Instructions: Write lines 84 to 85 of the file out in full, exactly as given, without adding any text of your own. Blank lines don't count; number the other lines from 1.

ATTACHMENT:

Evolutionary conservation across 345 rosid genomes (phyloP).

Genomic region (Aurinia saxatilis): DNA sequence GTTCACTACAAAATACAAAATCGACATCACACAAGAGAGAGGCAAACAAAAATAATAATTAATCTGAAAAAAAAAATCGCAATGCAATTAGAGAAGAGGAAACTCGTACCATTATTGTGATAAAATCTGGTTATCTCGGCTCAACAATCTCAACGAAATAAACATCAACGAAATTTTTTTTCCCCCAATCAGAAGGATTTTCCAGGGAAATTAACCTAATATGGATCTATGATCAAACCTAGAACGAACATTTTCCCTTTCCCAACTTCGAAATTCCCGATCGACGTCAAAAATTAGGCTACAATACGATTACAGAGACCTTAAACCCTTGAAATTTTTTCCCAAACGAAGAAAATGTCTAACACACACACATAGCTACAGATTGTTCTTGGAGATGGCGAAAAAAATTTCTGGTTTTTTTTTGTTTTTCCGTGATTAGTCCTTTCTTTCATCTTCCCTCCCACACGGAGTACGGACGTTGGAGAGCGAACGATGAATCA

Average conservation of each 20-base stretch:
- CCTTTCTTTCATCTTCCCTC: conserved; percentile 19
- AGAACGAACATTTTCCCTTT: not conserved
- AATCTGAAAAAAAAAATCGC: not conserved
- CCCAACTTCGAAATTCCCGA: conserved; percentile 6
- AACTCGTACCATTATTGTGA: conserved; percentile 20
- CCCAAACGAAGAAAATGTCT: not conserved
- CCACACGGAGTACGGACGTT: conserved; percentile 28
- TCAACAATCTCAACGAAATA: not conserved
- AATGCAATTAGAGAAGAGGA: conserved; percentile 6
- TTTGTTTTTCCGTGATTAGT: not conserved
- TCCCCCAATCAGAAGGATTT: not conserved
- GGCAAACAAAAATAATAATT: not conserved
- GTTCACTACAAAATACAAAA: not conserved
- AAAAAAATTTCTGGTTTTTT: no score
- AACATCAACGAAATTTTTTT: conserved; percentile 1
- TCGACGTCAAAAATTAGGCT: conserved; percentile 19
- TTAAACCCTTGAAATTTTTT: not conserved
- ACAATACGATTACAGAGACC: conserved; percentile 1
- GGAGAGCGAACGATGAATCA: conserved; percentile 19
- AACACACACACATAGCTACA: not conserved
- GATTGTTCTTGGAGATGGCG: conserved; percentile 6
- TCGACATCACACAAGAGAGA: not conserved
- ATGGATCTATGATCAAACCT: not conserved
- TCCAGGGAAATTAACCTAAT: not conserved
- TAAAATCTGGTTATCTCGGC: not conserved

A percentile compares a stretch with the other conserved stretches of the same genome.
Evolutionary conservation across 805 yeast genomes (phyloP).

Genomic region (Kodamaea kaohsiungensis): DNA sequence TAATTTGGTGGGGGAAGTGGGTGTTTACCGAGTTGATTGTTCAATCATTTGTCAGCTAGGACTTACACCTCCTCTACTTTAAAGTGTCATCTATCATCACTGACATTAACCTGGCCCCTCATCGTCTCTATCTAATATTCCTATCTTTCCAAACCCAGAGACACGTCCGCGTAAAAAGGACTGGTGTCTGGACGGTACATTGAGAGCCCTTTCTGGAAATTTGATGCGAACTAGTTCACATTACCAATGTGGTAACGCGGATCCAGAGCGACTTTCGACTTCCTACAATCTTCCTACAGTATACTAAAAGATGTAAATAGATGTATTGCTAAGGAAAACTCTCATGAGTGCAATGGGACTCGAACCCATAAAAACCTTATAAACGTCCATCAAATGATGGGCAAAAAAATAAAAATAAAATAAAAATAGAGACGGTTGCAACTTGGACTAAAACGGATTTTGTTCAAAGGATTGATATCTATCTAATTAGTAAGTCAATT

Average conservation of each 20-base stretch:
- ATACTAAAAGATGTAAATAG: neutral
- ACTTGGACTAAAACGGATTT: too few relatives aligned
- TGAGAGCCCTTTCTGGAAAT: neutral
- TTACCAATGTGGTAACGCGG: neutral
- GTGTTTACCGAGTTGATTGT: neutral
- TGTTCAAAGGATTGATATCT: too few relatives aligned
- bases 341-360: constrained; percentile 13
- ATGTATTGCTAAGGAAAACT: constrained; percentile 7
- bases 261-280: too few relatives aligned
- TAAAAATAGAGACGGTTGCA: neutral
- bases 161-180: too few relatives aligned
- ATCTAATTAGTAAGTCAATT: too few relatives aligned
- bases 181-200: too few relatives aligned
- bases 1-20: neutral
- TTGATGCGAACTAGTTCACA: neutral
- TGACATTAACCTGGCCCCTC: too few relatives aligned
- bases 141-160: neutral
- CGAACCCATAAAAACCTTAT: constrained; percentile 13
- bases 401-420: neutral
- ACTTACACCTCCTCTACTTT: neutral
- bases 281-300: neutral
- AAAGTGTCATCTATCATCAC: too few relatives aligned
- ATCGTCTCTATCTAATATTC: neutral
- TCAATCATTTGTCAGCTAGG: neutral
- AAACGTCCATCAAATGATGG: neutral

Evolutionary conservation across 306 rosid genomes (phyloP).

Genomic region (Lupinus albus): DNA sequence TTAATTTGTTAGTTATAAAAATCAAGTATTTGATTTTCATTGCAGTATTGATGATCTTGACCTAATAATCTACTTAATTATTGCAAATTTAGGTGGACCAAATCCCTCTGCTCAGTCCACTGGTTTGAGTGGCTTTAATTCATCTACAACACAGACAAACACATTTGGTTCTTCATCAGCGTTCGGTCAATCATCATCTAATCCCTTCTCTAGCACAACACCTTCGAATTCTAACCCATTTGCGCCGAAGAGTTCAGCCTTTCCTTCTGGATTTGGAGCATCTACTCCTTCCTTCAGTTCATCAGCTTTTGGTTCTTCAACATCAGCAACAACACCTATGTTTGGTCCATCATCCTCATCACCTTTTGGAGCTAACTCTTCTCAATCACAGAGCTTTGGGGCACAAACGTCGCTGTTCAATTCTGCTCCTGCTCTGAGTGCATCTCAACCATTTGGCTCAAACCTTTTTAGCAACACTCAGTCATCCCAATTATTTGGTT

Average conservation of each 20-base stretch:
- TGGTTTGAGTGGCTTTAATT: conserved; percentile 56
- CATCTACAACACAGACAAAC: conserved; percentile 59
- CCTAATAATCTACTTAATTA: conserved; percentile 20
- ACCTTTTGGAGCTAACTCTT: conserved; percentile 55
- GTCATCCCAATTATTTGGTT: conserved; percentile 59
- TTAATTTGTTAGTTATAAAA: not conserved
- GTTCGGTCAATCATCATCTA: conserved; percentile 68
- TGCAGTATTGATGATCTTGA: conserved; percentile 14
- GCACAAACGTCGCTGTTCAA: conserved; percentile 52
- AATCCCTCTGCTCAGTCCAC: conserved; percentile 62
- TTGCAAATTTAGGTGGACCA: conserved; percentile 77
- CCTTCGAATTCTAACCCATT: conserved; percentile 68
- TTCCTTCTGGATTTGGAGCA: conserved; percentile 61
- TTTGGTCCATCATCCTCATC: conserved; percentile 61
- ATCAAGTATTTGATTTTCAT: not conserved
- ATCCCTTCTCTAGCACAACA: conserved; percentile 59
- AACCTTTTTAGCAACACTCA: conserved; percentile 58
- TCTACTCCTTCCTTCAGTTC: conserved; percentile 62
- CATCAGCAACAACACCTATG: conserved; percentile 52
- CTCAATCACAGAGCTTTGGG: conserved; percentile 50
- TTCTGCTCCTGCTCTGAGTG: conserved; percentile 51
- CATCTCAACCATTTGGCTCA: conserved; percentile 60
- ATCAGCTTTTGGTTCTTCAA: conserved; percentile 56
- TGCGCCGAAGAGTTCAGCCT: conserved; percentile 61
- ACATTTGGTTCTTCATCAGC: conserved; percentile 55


- TGCGCCGAAGAGTTCAGCCT: conserved; percentile 61
- ACATTTGGTTCTTCATCAGC: conserved; percentile 55